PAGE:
The free version ain’t bad. It’s can handle creating your claims and taking payments from patients. It’s got integrations with ePrescribing and labs. It offers document scanning and document management (up to 2 GB). And they offer two hours of one-on-one training. From looking at the video, iSALUS’s interface looks cluttered and confusing. But the one-on-one training should help with that.

4. VistA

VistA is the most familiar and widely used EHR in the U.S., according to Wikipedia. (Yes, it has a Wikipedia entry.) Developed by the US Department of Veterans Affairs, it handles over eight million veterans’ medical records. Because more than 60% of all physicians trained in the U.S. rotate through the VHA on clinical electives, many physicians have experience using it.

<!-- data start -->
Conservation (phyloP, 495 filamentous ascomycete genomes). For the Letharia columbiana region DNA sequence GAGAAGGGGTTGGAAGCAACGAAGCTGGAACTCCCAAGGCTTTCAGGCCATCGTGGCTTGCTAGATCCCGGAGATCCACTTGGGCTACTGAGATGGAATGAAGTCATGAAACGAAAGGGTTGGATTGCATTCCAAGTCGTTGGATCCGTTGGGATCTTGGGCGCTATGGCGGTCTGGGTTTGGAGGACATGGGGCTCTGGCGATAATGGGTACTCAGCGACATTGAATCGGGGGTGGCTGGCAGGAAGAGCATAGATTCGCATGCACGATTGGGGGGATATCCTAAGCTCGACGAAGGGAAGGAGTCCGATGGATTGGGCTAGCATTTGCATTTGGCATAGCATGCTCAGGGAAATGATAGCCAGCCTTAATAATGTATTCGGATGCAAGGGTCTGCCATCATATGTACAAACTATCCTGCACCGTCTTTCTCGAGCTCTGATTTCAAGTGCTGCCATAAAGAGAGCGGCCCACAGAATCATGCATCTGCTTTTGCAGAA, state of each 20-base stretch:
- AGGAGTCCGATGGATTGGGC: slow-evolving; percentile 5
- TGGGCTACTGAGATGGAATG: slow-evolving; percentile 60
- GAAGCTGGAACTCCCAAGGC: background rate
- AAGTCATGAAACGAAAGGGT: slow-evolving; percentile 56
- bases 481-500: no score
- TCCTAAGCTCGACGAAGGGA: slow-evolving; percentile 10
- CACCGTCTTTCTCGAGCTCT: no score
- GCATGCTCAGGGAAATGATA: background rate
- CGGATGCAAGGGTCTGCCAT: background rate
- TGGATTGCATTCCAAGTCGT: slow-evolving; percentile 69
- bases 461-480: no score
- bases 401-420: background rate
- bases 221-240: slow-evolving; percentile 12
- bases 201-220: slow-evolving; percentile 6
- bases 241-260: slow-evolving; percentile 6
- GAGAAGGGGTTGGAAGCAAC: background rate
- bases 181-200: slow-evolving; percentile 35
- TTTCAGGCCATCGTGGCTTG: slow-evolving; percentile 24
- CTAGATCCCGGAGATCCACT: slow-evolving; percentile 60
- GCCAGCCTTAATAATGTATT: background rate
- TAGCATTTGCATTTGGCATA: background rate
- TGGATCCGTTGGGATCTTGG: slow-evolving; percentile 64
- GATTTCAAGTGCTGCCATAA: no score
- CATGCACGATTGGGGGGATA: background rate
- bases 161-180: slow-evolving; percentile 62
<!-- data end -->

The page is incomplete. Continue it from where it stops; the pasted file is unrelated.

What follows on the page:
Its source code was made public domain under the Freedom of Information Act, and it’s available for download on the VA’s website. There are also a number of communities further developing VistA separate from the VA, of which OSEHRA is one of the most well known.


VistA is, literally, the largest EMR implementation on the planet. Nearly half of all U.S. hospitals with a complete inpatient/outpatient enterprise-wide implementation of an EHR are VA hospitals using VistA. It’s a battle-hardened, proven solution. And you (likely) don’t have to worry about the provider going out of business anytime soon. The system is ideal for large organizations and hospitals, and has almost daily updates rolled out to address any issues and to make improvements.

However, VistA is not a young program, so it’s not as user-friendly or easy to maintain as some of the more modern solutions out there. It also is a “megasuite” product, like Epic or Cerner, where you get all the functionality in one product, but you’re essentially stuck within that “ecosystem” for all your medical software needs.

5. FreeMED